FFA mains filter: Designed by Oh Sing Her

The FFA DC and noise power filter looks like something made by MIT or Transparent.

By Lam Seng Fatt

I was elated to discover that more Malaysians are starting to commercialize their designs for the AV industry. The latest Malaysian-made product to enter the market is the FFA DC and noise power filter which is designed by Oh Sing Her, who calls himself the technical adviser.

All audiophiles who needed to repair their amps, preamps, CD players, DACs, etc, would have been recommended to consult Oh, whose workshop is actually his house in Taman OUG, Kuala Lumpur. On most days, you will see some Krell, Mark Levinson and other American monster amps stacked up in the living room of his double-storey terrace house for repair.

Oh is a legend in the Malaysian AV industry, well known for his repairing and servicing skills. Now, he has designed a mains filter which is assembled and marketed by his friend Jonathan F. Fong, who is a professional singer, audiophile and seller of preloved hi-fi components.

The FFA DC blocker and noise power filter features a box a la MIT and Transparent. Oh said the filter is passive and has three stages — a DC blocker, an EMI filter and a Common Mode Noise Rejection filter. It is 1.5 meters long using high-current wire and comes with UK and IEC plugs. There is also a one-year warranty.

The box is very light, so there should be no issue of the cable putting too much strain on the IEC connection.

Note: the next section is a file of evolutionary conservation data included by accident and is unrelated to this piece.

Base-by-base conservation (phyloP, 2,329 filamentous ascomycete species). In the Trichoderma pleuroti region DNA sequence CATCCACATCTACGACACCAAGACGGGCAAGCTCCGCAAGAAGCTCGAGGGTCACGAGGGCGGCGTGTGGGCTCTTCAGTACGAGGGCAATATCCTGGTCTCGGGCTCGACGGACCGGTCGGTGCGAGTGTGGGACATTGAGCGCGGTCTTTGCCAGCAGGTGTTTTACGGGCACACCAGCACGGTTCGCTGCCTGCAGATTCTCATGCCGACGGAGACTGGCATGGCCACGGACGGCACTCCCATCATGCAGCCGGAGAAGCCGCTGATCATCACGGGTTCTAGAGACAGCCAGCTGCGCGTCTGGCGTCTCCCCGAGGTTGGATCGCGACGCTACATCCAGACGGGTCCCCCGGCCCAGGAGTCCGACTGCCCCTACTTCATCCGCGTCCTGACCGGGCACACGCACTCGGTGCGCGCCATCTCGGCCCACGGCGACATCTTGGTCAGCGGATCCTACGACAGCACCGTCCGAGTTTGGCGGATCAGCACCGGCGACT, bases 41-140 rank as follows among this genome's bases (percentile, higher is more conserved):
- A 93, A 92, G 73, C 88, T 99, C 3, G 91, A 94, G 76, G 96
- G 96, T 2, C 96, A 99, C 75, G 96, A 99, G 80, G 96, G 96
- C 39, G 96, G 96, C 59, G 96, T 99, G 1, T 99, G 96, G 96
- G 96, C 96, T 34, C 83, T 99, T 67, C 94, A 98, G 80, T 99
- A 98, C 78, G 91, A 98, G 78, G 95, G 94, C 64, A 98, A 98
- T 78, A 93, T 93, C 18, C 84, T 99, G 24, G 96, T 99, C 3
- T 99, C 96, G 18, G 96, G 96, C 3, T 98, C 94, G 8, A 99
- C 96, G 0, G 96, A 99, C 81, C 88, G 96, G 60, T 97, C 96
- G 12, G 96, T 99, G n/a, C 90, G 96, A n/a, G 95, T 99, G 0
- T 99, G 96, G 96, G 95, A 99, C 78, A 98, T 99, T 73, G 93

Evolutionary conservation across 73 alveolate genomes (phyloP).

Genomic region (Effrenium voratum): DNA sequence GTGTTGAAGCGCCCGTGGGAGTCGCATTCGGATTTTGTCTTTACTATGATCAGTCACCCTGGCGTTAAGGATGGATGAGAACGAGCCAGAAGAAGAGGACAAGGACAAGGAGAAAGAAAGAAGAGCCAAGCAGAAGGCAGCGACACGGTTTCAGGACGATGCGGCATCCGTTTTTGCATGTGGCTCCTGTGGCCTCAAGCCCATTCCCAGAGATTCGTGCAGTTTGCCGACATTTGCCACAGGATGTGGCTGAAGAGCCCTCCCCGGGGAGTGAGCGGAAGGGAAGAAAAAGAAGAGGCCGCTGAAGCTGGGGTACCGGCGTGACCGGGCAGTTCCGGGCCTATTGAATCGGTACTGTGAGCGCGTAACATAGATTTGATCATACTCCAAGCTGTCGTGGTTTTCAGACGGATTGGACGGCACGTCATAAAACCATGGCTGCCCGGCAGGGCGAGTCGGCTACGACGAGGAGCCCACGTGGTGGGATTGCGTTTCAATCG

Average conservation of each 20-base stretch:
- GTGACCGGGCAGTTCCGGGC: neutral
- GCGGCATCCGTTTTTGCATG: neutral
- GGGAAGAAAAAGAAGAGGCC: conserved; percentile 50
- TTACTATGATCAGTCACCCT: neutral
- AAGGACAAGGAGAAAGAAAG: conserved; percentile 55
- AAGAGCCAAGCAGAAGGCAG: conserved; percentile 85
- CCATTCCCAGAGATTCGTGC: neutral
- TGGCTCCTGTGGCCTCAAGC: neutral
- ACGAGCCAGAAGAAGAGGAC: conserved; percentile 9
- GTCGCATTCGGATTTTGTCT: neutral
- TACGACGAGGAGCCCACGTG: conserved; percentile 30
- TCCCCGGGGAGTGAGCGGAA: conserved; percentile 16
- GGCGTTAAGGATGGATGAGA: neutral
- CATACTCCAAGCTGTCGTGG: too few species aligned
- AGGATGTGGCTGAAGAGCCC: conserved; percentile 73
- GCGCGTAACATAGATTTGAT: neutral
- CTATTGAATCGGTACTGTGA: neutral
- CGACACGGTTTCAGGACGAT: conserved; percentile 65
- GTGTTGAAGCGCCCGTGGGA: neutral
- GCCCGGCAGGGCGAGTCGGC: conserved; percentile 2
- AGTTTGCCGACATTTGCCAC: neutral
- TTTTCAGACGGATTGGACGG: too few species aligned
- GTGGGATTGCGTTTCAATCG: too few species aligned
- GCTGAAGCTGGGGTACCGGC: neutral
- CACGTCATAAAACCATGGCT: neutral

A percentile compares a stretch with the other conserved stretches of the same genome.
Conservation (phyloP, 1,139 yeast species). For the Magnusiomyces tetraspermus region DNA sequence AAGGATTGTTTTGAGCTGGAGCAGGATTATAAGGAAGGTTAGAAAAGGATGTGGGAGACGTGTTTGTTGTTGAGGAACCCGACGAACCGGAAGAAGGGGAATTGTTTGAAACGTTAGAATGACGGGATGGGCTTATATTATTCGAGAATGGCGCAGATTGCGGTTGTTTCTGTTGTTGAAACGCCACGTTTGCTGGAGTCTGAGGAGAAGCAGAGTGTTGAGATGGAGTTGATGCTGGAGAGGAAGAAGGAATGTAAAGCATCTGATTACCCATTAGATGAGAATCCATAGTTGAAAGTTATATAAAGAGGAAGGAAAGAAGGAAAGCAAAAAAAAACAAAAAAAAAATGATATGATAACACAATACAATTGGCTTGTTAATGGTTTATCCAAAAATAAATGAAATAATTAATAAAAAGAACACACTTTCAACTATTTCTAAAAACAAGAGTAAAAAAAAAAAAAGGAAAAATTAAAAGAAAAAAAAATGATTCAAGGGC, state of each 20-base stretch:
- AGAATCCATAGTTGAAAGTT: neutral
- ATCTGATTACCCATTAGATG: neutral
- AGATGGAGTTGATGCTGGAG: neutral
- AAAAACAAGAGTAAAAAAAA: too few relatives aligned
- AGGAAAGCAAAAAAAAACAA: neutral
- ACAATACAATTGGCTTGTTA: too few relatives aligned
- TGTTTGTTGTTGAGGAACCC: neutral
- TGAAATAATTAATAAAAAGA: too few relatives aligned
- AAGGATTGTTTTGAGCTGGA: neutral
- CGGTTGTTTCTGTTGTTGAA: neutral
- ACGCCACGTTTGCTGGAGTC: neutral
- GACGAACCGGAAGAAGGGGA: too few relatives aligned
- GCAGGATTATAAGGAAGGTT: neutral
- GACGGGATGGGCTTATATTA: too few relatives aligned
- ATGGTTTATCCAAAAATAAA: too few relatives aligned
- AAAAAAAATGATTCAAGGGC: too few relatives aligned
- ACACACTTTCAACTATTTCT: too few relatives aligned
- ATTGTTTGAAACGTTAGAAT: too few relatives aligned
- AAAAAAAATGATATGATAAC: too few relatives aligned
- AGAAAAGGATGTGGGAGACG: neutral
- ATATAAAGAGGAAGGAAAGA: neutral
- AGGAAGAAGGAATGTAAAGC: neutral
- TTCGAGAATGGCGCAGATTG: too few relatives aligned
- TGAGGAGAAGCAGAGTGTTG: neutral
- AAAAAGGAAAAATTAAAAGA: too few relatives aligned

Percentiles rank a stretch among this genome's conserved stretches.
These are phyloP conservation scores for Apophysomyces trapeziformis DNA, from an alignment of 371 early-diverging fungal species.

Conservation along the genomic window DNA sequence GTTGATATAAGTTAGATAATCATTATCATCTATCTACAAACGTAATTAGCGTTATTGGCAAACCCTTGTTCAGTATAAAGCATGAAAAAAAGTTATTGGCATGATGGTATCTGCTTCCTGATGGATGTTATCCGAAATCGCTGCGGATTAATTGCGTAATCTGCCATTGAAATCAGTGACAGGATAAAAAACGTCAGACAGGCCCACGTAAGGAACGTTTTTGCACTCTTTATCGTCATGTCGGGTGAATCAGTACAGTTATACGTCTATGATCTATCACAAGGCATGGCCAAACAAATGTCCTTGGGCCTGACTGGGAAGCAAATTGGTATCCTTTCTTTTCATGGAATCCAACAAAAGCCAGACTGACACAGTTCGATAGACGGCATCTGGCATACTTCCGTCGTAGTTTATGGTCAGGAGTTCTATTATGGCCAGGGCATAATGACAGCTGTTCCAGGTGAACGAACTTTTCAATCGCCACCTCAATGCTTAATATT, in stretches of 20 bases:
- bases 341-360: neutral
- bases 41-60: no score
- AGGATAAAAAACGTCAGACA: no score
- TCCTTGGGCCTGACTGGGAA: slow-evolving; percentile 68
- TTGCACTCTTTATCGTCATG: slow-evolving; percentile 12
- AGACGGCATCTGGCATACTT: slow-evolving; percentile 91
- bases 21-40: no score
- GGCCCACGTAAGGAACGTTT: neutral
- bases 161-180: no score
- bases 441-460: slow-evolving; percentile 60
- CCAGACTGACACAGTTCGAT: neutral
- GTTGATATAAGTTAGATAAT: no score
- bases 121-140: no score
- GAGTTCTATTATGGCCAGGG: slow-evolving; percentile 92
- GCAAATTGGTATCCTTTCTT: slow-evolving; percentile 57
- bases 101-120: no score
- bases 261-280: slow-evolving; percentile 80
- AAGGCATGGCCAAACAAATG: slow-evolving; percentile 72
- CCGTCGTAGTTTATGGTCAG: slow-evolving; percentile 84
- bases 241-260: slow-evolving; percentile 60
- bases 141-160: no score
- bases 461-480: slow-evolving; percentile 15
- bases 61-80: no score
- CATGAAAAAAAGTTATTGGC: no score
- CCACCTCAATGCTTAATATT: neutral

I was given two FFA DC blocker and noise power filters to review. I started with this system — a Silent Angel Munich M1 streamer/DAC, which is DC powered, an Arcam SA10 integrated amp and ATC SCM50 floorstanders.

It was a simple matter of switching from the stock power cable that came with the Arcam to the FFA mains filter.

The difference in sound quality was quite apparent — the noise floor was lower and the sound became smoother.

Oh told me to try it with the source, but the Silent Angel was powered by a wall wart, so it was not possible to test the FFA mains filter with the source. So I switched to another system — a CEC belt-drive CD player as transport, the Wyred4Sound DAC2 DAC, the Arcam SA10 used as a preamp and the Bryston 4B SST power amp driving the ATC SCM50 speakers.

Since the CEC CD player already sounds very smooth, I started with the FFA mains filter powering the W4S DAC. There was a difference, but it was not as immediately noticeable as when I connected the FFA mains filter to the Arcam integrated amp.

Since I had two FFA mains filters to play with, I decided to try other combinations. I connected them to the DAC and the Arcam (used as preamp) and there was surely a more noticeable improvement in terms of smoothness.

Then I used the FFA mains filters to power the Arcam (used as preamp) and the Bryston power amp. With this combination, the system started to sing very well indeed. The sound was smooth and there was an increase in details and layering with better imaging.

So if you buy a few FFA mains filters, you can experiment by using them with different components to find the right combination. The FFA DC blocker and noise power filter is actually quite affordable at RM599 each, which is cheaper than some branded entry-level power cables.

Jonathan F. Fong can be reached at 016-2380220.

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